Have Financials A Role To Play?

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Have Financials A Role To Play?

October 3, 2020 | software | No Comments

Check Point Software Technologies’ (NASDAQ:CHKP) stock is up by 9.4% over the past three months. As most would know, long-term fundamentals have a strong correlation with market price movements, so we decided to look at the company’s key financial indicators today to determine if they have any role to play in the recent price movement. Particularly, we will be paying attention to Check Point Software Technologies’ ROE today.

Return on Equity or ROE is a test of how effectively a company is growing its value and managing investors’ money. In short, ROE shows the profit each dollar generates with respect to its shareholder investments.

View our latest analysis for Check Point Software Technologies

How Is ROE Calculated?

The formula for ROE is:

Return on Equity = Net Profit (from continuing operations) ÷ Shareholders’ Equity

So, based on the above formula, the ROE for Check Point Software Technologies is:

25% = US$835m ÷ US$3.4b (Based on the trailing twelve months to June 2020).

The ‘return’ refers to a company’s earnings over the last year. Another way to think of that is that for every $1 worth of equity, the company was able to earn $0.25 in profit.

What Is The Relationship Between ROE And Earnings Growth?

So far, we’ve learned that ROE is a measure of a company’s profitability. Based on how much of its profits the company chooses to reinvest or “retain”, we are then able to evaluate a company’s future ability to generate profits. Assuming everything else remains unchanged, the higher the ROE and profit retention, the higher the growth rate of a company compared to companies that don’t necessarily bear these characteristics.

Check Point Software Technologies’ Earnings Growth And 25% ROE

Firstly, we acknowledge that Check Point Software Technologies has a significantly high ROE. Second, a comparison with the average ROE reported by the industry of 11% also doesn’t go unnoticed by us. However, for some reason, the higher returns aren’t reflected in Check Point Software Technologies’ meagre five year net income growth average of 4.6%. This is interesting as the high returns should mean that the company has the ability to generate high growth but for some reason, it hasn’t been able to do so. A few likely reasons why this could happen is that the company could have a high payout ratio or the business has allocated capital poorly, for instance.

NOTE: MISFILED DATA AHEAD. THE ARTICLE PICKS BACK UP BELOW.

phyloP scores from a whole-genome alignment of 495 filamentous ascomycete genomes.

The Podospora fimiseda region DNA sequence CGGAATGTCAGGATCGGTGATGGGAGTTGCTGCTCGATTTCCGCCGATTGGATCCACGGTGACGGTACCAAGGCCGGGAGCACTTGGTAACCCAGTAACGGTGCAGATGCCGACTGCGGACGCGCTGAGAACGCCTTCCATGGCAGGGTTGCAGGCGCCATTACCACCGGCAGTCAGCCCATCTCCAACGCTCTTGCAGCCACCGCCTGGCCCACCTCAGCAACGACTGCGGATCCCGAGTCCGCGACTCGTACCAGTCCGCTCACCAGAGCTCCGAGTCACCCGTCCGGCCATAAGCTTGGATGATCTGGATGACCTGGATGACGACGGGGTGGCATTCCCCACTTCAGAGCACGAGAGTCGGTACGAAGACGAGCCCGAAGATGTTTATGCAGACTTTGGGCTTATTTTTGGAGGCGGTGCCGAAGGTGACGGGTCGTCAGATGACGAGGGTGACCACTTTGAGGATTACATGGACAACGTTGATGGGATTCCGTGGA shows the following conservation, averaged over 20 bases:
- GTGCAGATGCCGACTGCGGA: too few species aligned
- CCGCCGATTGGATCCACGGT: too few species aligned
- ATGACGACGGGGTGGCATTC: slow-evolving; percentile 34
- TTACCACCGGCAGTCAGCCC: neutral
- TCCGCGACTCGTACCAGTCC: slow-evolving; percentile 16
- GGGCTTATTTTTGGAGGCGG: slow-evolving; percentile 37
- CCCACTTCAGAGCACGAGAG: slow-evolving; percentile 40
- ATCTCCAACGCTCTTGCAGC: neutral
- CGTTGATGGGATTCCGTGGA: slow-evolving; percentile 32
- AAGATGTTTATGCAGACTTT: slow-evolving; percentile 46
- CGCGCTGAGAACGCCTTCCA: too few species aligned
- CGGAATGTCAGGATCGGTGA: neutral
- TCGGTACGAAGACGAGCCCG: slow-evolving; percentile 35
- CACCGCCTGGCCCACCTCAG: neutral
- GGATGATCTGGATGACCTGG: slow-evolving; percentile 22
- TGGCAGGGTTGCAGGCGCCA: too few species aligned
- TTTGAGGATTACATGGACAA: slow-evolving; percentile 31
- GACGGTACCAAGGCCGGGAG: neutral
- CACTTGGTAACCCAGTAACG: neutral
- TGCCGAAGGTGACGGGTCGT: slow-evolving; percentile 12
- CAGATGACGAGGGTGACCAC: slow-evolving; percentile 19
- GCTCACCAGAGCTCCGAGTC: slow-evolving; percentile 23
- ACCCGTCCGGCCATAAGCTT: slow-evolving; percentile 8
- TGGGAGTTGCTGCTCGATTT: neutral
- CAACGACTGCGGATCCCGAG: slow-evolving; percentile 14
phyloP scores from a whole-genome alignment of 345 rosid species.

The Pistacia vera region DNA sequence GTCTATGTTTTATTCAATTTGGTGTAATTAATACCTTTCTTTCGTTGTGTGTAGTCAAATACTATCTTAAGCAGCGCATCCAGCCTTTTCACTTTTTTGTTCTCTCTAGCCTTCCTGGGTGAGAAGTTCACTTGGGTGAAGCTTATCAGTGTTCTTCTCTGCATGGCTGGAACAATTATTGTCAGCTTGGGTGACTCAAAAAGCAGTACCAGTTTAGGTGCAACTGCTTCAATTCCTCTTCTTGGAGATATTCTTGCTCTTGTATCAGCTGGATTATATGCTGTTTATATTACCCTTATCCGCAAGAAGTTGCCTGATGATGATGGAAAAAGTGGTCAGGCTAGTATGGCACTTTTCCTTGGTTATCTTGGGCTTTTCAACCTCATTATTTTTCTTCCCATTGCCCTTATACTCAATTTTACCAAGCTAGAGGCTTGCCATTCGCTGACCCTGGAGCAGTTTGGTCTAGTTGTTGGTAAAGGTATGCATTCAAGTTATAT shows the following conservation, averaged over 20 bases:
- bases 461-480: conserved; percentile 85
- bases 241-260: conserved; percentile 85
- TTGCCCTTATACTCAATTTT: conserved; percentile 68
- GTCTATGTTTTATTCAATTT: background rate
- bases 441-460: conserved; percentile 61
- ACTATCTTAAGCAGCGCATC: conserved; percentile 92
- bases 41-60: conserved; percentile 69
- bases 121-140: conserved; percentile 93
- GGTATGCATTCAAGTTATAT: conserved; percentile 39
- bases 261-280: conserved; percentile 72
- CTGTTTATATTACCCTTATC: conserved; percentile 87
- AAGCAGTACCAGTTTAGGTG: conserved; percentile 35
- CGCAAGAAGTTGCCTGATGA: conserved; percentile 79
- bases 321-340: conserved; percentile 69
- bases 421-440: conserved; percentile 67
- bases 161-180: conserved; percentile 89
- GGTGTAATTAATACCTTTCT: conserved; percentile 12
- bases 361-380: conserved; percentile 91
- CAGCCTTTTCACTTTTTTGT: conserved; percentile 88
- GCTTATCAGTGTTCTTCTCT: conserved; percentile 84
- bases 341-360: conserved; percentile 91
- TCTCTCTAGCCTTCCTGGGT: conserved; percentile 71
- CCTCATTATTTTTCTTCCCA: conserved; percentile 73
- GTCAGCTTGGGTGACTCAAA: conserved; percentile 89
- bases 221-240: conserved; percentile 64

Next, on comparing with the industry net income growth, we found that Check Point Software Technologies’ reported growth was lower than the industry growth of 27% in the same period, which is not something we like to see.

past-earnings-growth
past-earnings-growth

Earnings growth is a huge factor in stock valuation. The investor should try to establish if the expected growth or decline in earnings, whichever the case may be, is priced in. By doing so, they will have an idea if the stock is headed into clear blue waters or if swampy waters await. Has the market priced in the future outlook for CHKP? You can find out in our latest intrinsic value infographic research report.

Is Check Point Software Technologies Using Its Retained Earnings Effectively?

Check Point Software Technologies doesn’t pay any dividend, meaning that potentially all of its profits are being reinvested in the business. This doesn’t explain the low earnings growth number that we discussed above. Therefore, there might be some other reasons to explain the lack in that respect. For example, the business could be in decline.

Summary

On the whole, we do feel that Check Point Software Technologies has some positive attributes. Yet, the low earnings growth is a bit concerning, especially given that the company has a high rate of return and is reinvesting ma huge portion of its profits. By the looks of it, there could be some other factors, not necessarily in control of the business, that’s preventing growth. With that said, on studying the latest analyst forecasts, we found that while the company has seen growth in its past earnings, analysts expect its future earnings to shrink. Are these analysts expectations based on the broad expectations for the industry, or on the company’s fundamentals? Click here to be taken to our analyst’s forecasts page for the company.

This article by Simply Wall St is general in nature. It does not constitute a recommendation to buy or sell any stock, and does not take account of your objectives, or your financial situation. We aim to bring you long-term focused analysis driven by fundamental data. Note that our analysis may not factor in the latest price-sensitive company announcements or qualitative material. Simply Wall St has no position in any stocks mentioned.

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